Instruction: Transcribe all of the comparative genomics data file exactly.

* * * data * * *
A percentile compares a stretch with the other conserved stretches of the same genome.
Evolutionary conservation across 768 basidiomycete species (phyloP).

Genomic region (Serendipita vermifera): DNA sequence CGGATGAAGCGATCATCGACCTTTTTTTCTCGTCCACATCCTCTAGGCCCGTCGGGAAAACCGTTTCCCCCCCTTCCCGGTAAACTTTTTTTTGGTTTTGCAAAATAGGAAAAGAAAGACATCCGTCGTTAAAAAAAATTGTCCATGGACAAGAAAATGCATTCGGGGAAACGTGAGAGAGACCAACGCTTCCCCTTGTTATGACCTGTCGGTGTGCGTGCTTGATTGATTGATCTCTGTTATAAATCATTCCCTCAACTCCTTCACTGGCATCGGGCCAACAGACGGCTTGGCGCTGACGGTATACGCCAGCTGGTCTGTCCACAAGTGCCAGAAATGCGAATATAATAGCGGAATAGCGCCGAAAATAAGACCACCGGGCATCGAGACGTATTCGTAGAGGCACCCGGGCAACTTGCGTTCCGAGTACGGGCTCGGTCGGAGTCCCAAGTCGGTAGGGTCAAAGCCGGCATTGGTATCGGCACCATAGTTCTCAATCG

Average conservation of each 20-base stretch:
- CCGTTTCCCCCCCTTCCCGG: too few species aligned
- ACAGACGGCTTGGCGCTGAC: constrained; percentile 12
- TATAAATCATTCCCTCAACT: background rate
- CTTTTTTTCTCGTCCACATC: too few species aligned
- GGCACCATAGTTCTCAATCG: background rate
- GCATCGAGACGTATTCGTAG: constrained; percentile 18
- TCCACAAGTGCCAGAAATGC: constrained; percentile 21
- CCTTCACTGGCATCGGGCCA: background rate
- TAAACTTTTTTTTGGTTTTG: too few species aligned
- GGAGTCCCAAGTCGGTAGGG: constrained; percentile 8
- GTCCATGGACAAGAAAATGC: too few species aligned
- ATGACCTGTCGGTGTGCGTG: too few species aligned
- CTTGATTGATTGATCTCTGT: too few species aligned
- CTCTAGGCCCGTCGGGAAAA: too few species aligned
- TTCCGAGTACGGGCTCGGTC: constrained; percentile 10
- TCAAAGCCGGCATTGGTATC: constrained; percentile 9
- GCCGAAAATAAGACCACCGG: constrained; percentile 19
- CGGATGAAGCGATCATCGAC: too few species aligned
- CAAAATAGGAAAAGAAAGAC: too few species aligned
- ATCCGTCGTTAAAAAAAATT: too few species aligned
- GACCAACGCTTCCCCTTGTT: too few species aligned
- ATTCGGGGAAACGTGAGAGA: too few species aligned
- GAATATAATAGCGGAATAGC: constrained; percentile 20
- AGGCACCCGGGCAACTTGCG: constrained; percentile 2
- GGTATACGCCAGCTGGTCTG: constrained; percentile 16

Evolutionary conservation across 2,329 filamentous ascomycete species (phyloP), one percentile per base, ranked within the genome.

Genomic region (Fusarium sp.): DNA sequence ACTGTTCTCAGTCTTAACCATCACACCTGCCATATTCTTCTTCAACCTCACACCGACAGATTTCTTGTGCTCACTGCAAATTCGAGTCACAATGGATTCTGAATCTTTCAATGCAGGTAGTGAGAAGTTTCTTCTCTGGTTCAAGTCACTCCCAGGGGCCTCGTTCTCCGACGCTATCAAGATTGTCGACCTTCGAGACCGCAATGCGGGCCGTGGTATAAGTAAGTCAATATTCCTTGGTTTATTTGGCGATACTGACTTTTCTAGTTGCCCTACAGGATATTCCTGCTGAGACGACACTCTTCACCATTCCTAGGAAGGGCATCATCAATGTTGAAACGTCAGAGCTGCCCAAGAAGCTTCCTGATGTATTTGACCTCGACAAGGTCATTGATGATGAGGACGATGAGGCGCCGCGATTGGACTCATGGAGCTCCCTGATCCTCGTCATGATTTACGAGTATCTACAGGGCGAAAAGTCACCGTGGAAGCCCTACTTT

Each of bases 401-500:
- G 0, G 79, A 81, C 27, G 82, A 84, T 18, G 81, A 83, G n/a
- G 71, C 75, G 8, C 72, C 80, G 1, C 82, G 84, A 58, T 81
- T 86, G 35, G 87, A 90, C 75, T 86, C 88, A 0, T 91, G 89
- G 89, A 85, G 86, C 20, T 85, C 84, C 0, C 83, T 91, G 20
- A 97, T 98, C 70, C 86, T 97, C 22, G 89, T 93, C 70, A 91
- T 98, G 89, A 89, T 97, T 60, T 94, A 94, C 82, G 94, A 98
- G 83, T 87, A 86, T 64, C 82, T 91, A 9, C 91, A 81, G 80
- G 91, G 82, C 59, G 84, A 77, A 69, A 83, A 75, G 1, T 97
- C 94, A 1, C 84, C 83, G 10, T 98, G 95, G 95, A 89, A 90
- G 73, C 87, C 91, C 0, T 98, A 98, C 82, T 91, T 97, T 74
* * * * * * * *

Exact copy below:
A percentile compares a stretch with the other conserved stretches of the same genome.
Evolutionary conservation across 768 basidiomycete species (phyloP).

Genomic region (Serendipita vermifera): DNA sequence CGGATGAAGCGATCATCGACCTTTTTTTCTCGTCCACATCCTCTAGGCCCGTCGGGAAAACCGTTTCCCCCCCTTCCCGGTAAACTTTTTTTTGGTTTTGCAAAATAGGAAAAGAAAGACATCCGTCGTTAAAAAAAATTGTCCATGGACAAGAAAATGCATTCGGGGAAACGTGAGAGAGACCAACGCTTCCCCTTGTTATGACCTGTCGGTGTGCGTGCTTGATTGATTGATCTCTGTTATAAATCATTCCCTCAACTCCTTCACTGGCATCGGGCCAACAGACGGCTTGGCGCTGACGGTATACGCCAGCTGGTCTGTCCACAAGTGCCAGAAATGCGAATATAATAGCGGAATAGCGCCGAAAATAAGACCACCGGGCATCGAGACGTATTCGTAGAGGCACCCGGGCAACTTGCGTTCCGAGTACGGGCTCGGTCGGAGTCCCAAGTCGGTAGGGTCAAAGCCGGCATTGGTATCGGCACCATAGTTCTCAATCG

Average conservation of each 20-base stretch:
- CCGTTTCCCCCCCTTCCCGG: too few species aligned
- ACAGACGGCTTGGCGCTGAC: constrained; percentile 12
- TATAAATCATTCCCTCAACT: background rate
- CTTTTTTTCTCGTCCACATC: too few species aligned
- GGCACCATAGTTCTCAATCG: background rate
- GCATCGAGACGTATTCGTAG: constrained; percentile 18
- TCCACAAGTGCCAGAAATGC: constrained; percentile 21
- CCTTCACTGGCATCGGGCCA: background rate
- TAAACTTTTTTTTGGTTTTG: too few species aligned
- GGAGTCCCAAGTCGGTAGGG: constrained; percentile 8
- GTCCATGGACAAGAAAATGC: too few species aligned
- ATGACCTGTCGGTGTGCGTG: too few species aligned
- CTTGATTGATTGATCTCTGT: too few species aligned
- CTCTAGGCCCGTCGGGAAAA: too few species aligned
- TTCCGAGTACGGGCTCGGTC: constrained; percentile 10
- TCAAAGCCGGCATTGGTATC: constrained; percentile 9
- GCCGAAAATAAGACCACCGG: constrained; percentile 19
- CGGATGAAGCGATCATCGAC: too few species aligned
- CAAAATAGGAAAAGAAAGAC: too few species aligned
- ATCCGTCGTTAAAAAAAATT: too few species aligned
- GACCAACGCTTCCCCTTGTT: too few species aligned
- ATTCGGGGAAACGTGAGAGA: too few species aligned
- GAATATAATAGCGGAATAGC: constrained; percentile 20
- AGGCACCCGGGCAACTTGCG: constrained; percentile 2
- GGTATACGCCAGCTGGTCTG: constrained; percentile 16

Evolutionary conservation across 2,329 filamentous ascomycete species (phyloP), one percentile per base, ranked within the genome.

Genomic region (Fusarium sp.): DNA sequence ACTGTTCTCAGTCTTAACCATCACACCTGCCATATTCTTCTTCAACCTCACACCGACAGATTTCTTGTGCTCACTGCAAATTCGAGTCACAATGGATTCTGAATCTTTCAATGCAGGTAGTGAGAAGTTTCTTCTCTGGTTCAAGTCACTCCCAGGGGCCTCGTTCTCCGACGCTATCAAGATTGTCGACCTTCGAGACCGCAATGCGGGCCGTGGTATAAGTAAGTCAATATTCCTTGGTTTATTTGGCGATACTGACTTTTCTAGTTGCCCTACAGGATATTCCTGCTGAGACGACACTCTTCACCATTCCTAGGAAGGGCATCATCAATGTTGAAACGTCAGAGCTGCCCAAGAAGCTTCCTGATGTATTTGACCTCGACAAGGTCATTGATGATGAGGACGATGAGGCGCCGCGATTGGACTCATGGAGCTCCCTGATCCTCGTCATGATTTACGAGTATCTACAGGGCGAAAAGTCACCGTGGAAGCCCTACTTT

Each of bases 401-500:
- G 0, G 79, A 81, C 27, G 82, A 84, T 18, G 81, A 83, G n/a
- G 71, C 75, G 8, C 72, C 80, G 1, C 82, G 84, A 58, T 81
- T 86, G 35, G 87, A 90, C 75, T 86, C 88, A 0, T 91, G 89
- G 89, A 85, G 86, C 20, T 85, C 84, C 0, C 83, T 91, G 20
- A 97, T 98, C 70, C 86, T 97, C 22, G 89, T 93, C 70, A 91
- T 98, G 89, A 89, T 97, T 60, T 94, A 94, C 82, G 94, A 98
- G 83, T 87, A 86, T 64, C 82, T 91, A 9, C 91, A 81, G 80
- G 91, G 82, C 59, G 84, A 77, A 69, A 83, A 75, G 1, T 97
- C 94, A 1, C 84, C 83, G 10, T 98, G 95, G 95, A 89, A 90
- G 73, C 87, C 91, C 0, T 98, A 98, C 82, T 91, T 97, T 74